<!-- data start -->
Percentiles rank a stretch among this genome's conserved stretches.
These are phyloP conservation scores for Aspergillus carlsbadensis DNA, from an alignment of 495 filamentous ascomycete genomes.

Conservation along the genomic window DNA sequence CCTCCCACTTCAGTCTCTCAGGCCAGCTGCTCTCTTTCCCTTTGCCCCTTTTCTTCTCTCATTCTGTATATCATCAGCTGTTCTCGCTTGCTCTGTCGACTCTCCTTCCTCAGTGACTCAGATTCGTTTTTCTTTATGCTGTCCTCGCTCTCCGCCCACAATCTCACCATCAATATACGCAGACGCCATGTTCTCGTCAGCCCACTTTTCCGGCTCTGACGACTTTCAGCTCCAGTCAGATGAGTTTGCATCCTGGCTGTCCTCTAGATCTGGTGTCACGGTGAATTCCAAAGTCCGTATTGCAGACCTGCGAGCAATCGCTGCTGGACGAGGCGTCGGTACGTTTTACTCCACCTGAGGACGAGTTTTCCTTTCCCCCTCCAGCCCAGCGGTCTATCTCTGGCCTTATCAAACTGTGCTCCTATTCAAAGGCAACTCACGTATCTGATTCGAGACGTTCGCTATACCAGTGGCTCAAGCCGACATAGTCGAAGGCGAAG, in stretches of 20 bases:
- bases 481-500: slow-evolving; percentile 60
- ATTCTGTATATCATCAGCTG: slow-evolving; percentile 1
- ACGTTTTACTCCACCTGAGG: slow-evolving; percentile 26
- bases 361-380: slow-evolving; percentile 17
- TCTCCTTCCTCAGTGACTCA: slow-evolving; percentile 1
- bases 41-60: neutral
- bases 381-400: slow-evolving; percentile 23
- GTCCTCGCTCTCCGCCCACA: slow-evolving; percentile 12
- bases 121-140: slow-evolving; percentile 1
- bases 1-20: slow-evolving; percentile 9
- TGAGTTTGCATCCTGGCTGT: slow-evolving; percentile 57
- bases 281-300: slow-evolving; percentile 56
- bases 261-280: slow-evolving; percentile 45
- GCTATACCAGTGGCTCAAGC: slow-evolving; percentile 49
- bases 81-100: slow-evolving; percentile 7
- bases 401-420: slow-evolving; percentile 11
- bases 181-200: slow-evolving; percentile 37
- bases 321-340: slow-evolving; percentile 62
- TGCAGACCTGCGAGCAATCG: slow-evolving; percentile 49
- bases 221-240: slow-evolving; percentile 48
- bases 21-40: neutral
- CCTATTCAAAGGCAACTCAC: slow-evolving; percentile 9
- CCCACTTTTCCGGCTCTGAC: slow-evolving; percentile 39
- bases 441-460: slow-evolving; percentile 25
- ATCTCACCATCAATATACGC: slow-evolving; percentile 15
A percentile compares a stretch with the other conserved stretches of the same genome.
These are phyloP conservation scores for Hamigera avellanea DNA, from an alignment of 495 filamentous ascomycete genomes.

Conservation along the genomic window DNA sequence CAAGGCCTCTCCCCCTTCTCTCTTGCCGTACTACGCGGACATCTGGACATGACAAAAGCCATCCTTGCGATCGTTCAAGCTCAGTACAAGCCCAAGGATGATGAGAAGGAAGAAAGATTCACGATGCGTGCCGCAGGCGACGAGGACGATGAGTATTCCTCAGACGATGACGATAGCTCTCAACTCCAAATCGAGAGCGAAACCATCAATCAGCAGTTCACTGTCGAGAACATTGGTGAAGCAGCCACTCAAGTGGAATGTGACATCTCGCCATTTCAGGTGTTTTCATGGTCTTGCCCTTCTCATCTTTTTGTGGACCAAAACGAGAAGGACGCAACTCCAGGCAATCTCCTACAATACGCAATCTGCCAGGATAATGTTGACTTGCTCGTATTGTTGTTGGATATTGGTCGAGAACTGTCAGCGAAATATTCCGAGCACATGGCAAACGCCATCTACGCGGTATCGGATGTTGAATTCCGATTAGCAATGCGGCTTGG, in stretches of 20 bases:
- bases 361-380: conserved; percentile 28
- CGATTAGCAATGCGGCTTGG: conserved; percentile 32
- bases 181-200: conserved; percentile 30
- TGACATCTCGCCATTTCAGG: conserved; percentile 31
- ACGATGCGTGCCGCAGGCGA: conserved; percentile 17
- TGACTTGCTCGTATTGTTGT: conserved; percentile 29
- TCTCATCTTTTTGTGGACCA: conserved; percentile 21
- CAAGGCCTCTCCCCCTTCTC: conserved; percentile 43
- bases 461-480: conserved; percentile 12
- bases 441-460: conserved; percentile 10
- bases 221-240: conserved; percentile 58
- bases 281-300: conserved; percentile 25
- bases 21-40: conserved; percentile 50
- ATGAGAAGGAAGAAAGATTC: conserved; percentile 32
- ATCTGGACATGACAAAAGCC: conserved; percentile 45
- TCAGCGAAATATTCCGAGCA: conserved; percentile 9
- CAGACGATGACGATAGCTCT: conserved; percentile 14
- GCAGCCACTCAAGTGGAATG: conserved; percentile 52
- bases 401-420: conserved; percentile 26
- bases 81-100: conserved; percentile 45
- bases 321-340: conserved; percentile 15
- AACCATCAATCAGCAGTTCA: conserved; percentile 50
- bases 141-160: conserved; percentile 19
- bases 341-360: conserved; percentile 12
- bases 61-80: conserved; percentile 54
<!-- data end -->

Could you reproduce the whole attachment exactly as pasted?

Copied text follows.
Percentiles rank a stretch among this genome's conserved stretches.
These are phyloP conservation scores for Aspergillus carlsbadensis DNA, from an alignment of 495 filamentous ascomycete genomes.

Conservation along the genomic window DNA sequence CCTCCCACTTCAGTCTCTCAGGCCAGCTGCTCTCTTTCCCTTTGCCCCTTTTCTTCTCTCATTCTGTATATCATCAGCTGTTCTCGCTTGCTCTGTCGACTCTCCTTCCTCAGTGACTCAGATTCGTTTTTCTTTATGCTGTCCTCGCTCTCCGCCCACAATCTCACCATCAATATACGCAGACGCCATGTTCTCGTCAGCCCACTTTTCCGGCTCTGACGACTTTCAGCTCCAGTCAGATGAGTTTGCATCCTGGCTGTCCTCTAGATCTGGTGTCACGGTGAATTCCAAAGTCCGTATTGCAGACCTGCGAGCAATCGCTGCTGGACGAGGCGTCGGTACGTTTTACTCCACCTGAGGACGAGTTTTCCTTTCCCCCTCCAGCCCAGCGGTCTATCTCTGGCCTTATCAAACTGTGCTCCTATTCAAAGGCAACTCACGTATCTGATTCGAGACGTTCGCTATACCAGTGGCTCAAGCCGACATAGTCGAAGGCGAAG, in stretches of 20 bases:
- bases 481-500: slow-evolving; percentile 60
- ATTCTGTATATCATCAGCTG: slow-evolving; percentile 1
- ACGTTTTACTCCACCTGAGG: slow-evolving; percentile 26
- bases 361-380: slow-evolving; percentile 17
- TCTCCTTCCTCAGTGACTCA: slow-evolving; percentile 1
- bases 41-60: neutral
- bases 381-400: slow-evolving; percentile 23
- GTCCTCGCTCTCCGCCCACA: slow-evolving; percentile 12
- bases 121-140: slow-evolving; percentile 1
- bases 1-20: slow-evolving; percentile 9
- TGAGTTTGCATCCTGGCTGT: slow-evolving; percentile 57
- bases 281-300: slow-evolving; percentile 56
- bases 261-280: slow-evolving; percentile 45
- GCTATACCAGTGGCTCAAGC: slow-evolving; percentile 49
- bases 81-100: slow-evolving; percentile 7
- bases 401-420: slow-evolving; percentile 11
- bases 181-200: slow-evolving; percentile 37
- bases 321-340: slow-evolving; percentile 62
- TGCAGACCTGCGAGCAATCG: slow-evolving; percentile 49
- bases 221-240: slow-evolving; percentile 48
- bases 21-40: neutral
- CCTATTCAAAGGCAACTCAC: slow-evolving; percentile 9
- CCCACTTTTCCGGCTCTGAC: slow-evolving; percentile 39
- bases 441-460: slow-evolving; percentile 25
- ATCTCACCATCAATATACGC: slow-evolving; percentile 15
A percentile compares a stretch with the other conserved stretches of the same genome.
These are phyloP conservation scores for Hamigera avellanea DNA, from an alignment of 495 filamentous ascomycete genomes.

Conservation along the genomic window DNA sequence CAAGGCCTCTCCCCCTTCTCTCTTGCCGTACTACGCGGACATCTGGACATGACAAAAGCCATCCTTGCGATCGTTCAAGCTCAGTACAAGCCCAAGGATGATGAGAAGGAAGAAAGATTCACGATGCGTGCCGCAGGCGACGAGGACGATGAGTATTCCTCAGACGATGACGATAGCTCTCAACTCCAAATCGAGAGCGAAACCATCAATCAGCAGTTCACTGTCGAGAACATTGGTGAAGCAGCCACTCAAGTGGAATGTGACATCTCGCCATTTCAGGTGTTTTCATGGTCTTGCCCTTCTCATCTTTTTGTGGACCAAAACGAGAAGGACGCAACTCCAGGCAATCTCCTACAATACGCAATCTGCCAGGATAATGTTGACTTGCTCGTATTGTTGTTGGATATTGGTCGAGAACTGTCAGCGAAATATTCCGAGCACATGGCAAACGCCATCTACGCGGTATCGGATGTTGAATTCCGATTAGCAATGCGGCTTGG, in stretches of 20 bases:
- bases 361-380: conserved; percentile 28
- CGATTAGCAATGCGGCTTGG: conserved; percentile 32
- bases 181-200: conserved; percentile 30
- TGACATCTCGCCATTTCAGG: conserved; percentile 31
- ACGATGCGTGCCGCAGGCGA: conserved; percentile 17
- TGACTTGCTCGTATTGTTGT: conserved; percentile 29
- TCTCATCTTTTTGTGGACCA: conserved; percentile 21
- CAAGGCCTCTCCCCCTTCTC: conserved; percentile 43
- bases 461-480: conserved; percentile 12
- bases 441-460: conserved; percentile 10
- bases 221-240: conserved; percentile 58
- bases 281-300: conserved; percentile 25
- bases 21-40: conserved; percentile 50
- ATGAGAAGGAAGAAAGATTC: conserved; percentile 32
- ATCTGGACATGACAAAAGCC: conserved; percentile 45
- TCAGCGAAATATTCCGAGCA: conserved; percentile 9
- CAGACGATGACGATAGCTCT: conserved; percentile 14
- GCAGCCACTCAAGTGGAATG: conserved; percentile 52
- bases 401-420: conserved; percentile 26
- bases 81-100: conserved; percentile 45
- bases 321-340: conserved; percentile 15
- AACCATCAATCAGCAGTTCA: conserved; percentile 50
- bases 141-160: conserved; percentile 19
- bases 341-360: conserved; percentile 12
- bases 61-80: conserved; percentile 54